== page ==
Ancient nomads spread earliest domestic grains along Silk Road, study findsCharred grains of barley, millet and wheat deposited nearly 5,000 years ago at campsites in the high plains of Kazakhstan show that nomadic sheepherders played a surprisingly important role in the early spread of domesticated crops throughout a mountainous east-west corridor along the historic Silk Road, suggests new research from Washington University in St. Louis. ...> Full Article


Million suns shed light on fossilized plant (4/1/2014)

Scientists have used one of the brightest lights in the universe to expose the biochemical structure of a 50-million-year-old fossil plant to stunning visual effect. ...> Full Article

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New Articles
Researchers find rare fossilized embryos more than 500 million years oldResearchers find rare fossilized embryos more than 500 million years old

Four-eyed daddy longlegs fossil fills in evolutionary treeFour-eyed daddy longlegs fossil fills in evolutionary tree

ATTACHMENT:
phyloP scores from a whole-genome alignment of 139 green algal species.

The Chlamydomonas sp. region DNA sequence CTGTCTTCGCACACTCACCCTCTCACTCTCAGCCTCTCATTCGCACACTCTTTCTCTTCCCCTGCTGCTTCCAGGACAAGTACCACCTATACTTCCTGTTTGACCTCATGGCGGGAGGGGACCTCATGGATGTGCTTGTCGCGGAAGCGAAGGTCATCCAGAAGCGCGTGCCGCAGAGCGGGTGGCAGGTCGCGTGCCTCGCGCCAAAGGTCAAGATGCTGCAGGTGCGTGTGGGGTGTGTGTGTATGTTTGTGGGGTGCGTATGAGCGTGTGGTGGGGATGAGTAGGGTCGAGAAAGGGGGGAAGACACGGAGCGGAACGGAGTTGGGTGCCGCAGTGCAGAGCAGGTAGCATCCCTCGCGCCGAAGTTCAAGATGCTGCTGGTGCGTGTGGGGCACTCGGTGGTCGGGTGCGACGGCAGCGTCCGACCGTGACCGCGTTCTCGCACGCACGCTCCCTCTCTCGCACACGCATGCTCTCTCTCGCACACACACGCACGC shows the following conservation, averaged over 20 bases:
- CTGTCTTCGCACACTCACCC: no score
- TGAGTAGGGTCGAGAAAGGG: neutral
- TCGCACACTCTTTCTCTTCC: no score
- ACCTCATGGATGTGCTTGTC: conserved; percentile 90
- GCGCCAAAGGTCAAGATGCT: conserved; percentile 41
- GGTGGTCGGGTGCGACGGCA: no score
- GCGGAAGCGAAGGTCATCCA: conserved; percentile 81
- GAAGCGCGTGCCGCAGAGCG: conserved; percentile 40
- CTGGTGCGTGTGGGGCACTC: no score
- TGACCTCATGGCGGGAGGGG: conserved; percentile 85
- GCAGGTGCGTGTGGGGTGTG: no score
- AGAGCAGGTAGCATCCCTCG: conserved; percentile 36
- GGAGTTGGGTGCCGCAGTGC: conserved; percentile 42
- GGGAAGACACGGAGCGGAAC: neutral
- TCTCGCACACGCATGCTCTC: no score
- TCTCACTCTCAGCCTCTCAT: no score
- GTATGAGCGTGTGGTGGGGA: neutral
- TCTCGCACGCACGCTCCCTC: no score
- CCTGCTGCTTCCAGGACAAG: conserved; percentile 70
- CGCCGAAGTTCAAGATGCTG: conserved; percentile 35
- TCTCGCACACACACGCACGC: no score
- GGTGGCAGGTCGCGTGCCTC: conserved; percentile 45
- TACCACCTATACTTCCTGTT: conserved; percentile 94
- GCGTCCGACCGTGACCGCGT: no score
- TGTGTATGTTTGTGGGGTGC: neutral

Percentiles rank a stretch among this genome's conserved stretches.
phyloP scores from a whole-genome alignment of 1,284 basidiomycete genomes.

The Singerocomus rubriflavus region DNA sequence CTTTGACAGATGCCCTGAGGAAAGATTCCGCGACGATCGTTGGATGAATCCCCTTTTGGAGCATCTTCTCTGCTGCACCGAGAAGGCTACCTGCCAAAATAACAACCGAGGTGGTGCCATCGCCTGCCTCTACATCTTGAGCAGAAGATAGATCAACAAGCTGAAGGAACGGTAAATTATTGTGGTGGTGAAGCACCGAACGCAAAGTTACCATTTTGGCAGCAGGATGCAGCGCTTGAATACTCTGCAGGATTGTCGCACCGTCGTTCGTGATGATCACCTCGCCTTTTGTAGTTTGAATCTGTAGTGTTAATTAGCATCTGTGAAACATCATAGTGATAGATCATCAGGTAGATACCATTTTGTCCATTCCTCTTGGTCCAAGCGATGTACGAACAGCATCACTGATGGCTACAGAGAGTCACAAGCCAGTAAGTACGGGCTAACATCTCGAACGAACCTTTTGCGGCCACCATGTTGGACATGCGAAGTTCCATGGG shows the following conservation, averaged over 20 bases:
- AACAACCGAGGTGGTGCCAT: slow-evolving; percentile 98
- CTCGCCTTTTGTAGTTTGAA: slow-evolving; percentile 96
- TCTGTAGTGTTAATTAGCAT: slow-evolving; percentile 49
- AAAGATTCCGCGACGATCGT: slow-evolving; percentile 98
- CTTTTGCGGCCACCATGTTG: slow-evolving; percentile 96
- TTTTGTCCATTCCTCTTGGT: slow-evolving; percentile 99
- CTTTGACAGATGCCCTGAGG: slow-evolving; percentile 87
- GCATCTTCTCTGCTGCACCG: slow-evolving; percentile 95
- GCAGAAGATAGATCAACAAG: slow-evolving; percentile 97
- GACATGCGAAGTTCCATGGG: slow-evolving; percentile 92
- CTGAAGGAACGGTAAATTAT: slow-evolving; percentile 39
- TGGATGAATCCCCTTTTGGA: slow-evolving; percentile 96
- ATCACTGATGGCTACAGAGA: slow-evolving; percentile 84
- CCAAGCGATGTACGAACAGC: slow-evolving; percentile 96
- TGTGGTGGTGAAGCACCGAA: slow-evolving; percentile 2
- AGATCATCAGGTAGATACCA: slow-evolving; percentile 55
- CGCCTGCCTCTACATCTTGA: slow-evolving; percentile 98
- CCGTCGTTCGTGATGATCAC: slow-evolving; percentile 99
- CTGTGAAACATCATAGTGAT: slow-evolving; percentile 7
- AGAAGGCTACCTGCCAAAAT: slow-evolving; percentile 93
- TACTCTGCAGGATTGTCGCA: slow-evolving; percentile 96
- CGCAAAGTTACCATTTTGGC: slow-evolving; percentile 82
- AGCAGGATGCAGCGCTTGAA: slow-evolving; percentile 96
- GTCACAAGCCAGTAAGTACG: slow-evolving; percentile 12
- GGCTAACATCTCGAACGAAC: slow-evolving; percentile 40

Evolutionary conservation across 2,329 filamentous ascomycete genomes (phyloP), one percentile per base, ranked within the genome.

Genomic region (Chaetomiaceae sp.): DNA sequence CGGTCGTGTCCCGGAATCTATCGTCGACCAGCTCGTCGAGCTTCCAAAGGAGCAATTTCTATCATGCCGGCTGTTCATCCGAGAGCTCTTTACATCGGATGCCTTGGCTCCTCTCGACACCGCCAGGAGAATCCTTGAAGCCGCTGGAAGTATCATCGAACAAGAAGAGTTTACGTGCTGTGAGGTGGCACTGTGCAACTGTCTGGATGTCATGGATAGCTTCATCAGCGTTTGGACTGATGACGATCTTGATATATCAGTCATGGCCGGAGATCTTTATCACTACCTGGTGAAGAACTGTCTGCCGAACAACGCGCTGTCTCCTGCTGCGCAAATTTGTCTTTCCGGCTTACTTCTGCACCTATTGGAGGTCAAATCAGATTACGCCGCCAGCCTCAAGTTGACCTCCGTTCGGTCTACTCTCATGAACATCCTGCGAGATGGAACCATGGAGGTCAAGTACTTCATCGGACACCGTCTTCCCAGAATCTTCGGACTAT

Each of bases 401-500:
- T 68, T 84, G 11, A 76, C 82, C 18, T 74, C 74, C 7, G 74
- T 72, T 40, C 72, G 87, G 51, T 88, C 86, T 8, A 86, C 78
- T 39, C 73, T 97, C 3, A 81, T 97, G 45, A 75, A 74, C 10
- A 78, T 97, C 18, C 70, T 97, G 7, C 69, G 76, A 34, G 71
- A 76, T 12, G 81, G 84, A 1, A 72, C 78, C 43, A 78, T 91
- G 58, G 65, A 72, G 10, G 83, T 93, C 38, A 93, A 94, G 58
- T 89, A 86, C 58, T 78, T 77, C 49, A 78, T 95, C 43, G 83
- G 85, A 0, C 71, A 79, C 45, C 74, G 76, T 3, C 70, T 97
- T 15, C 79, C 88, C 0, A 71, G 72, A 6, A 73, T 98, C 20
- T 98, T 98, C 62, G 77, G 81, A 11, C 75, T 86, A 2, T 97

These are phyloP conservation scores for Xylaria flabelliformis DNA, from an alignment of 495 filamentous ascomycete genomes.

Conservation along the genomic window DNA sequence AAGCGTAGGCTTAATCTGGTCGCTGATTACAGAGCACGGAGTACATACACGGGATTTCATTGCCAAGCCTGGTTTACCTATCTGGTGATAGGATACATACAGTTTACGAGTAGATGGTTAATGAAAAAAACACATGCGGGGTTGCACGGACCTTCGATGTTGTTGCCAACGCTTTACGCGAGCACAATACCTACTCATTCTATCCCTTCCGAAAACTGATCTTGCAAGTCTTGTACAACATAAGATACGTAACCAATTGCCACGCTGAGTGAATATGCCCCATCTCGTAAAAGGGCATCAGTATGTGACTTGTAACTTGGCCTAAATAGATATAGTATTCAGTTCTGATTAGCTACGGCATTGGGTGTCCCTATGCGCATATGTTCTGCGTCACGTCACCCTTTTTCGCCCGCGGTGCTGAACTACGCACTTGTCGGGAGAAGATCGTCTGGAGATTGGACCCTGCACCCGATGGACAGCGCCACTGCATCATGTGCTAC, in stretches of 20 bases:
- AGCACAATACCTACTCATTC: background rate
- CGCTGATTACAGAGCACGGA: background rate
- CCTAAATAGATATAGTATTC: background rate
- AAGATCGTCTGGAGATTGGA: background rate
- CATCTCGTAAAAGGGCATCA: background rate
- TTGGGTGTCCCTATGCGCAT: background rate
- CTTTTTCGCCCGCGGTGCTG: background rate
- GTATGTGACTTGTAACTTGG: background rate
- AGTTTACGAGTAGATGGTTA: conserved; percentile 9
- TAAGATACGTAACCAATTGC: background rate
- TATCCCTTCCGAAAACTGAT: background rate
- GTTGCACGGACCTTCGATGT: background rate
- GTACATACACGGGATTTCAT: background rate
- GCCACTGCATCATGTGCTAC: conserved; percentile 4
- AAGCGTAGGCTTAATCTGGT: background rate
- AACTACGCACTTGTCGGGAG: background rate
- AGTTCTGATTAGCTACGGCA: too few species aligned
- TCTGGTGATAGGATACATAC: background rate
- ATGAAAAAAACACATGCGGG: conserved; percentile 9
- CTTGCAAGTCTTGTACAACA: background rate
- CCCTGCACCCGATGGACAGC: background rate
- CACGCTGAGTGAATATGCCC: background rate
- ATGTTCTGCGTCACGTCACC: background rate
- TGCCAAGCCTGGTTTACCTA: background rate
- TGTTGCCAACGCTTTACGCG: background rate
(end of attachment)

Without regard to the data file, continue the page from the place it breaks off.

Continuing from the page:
Ancient 'spider' images reveal eye-opening secretsAncient 'spider' images reveal eye-opening secrets

New research unwraps the study of ancient Egypt

Extinct carnivorous marsupial may have hunted prey larger than itselfExtinct carnivorous marsupial may have hunted prey larger than itself

Researchers say Neanderthals were no strangers to good parenting

Rare leafcutter bee fossils reveal Ice Age environment at the La Brea Tar PitsRare leafcutter bee fossils reveal Ice Age environment at the La Brea Tar Pits

Ancient shrimp-like animals had 'modern' hearts and blood vesselsAncient shrimp-like animals had 'modern' hearts and blood vessels

'Homo' is the only primate whose tooth size decreases as its brain size increases'Homo' is the only primate whose tooth size decreases as its brain size increases

Hummingbirds' 22-million-year-old history of remarkable change is far from complete

World's oldest weather report could revise Bronze Age chronology

Dinosaur chase reconstructed 70 years after excavationDinosaur chase reconstructed 70 years after excavation

Killing a name of an extinct sea cow speciesKilling a name of an extinct sea cow species

Ancient nomads spread earliest domestic grains along Silk Road, study findsAncient nomads spread earliest domestic grains along Silk Road, study finds

Million suns shed light on fossilized plant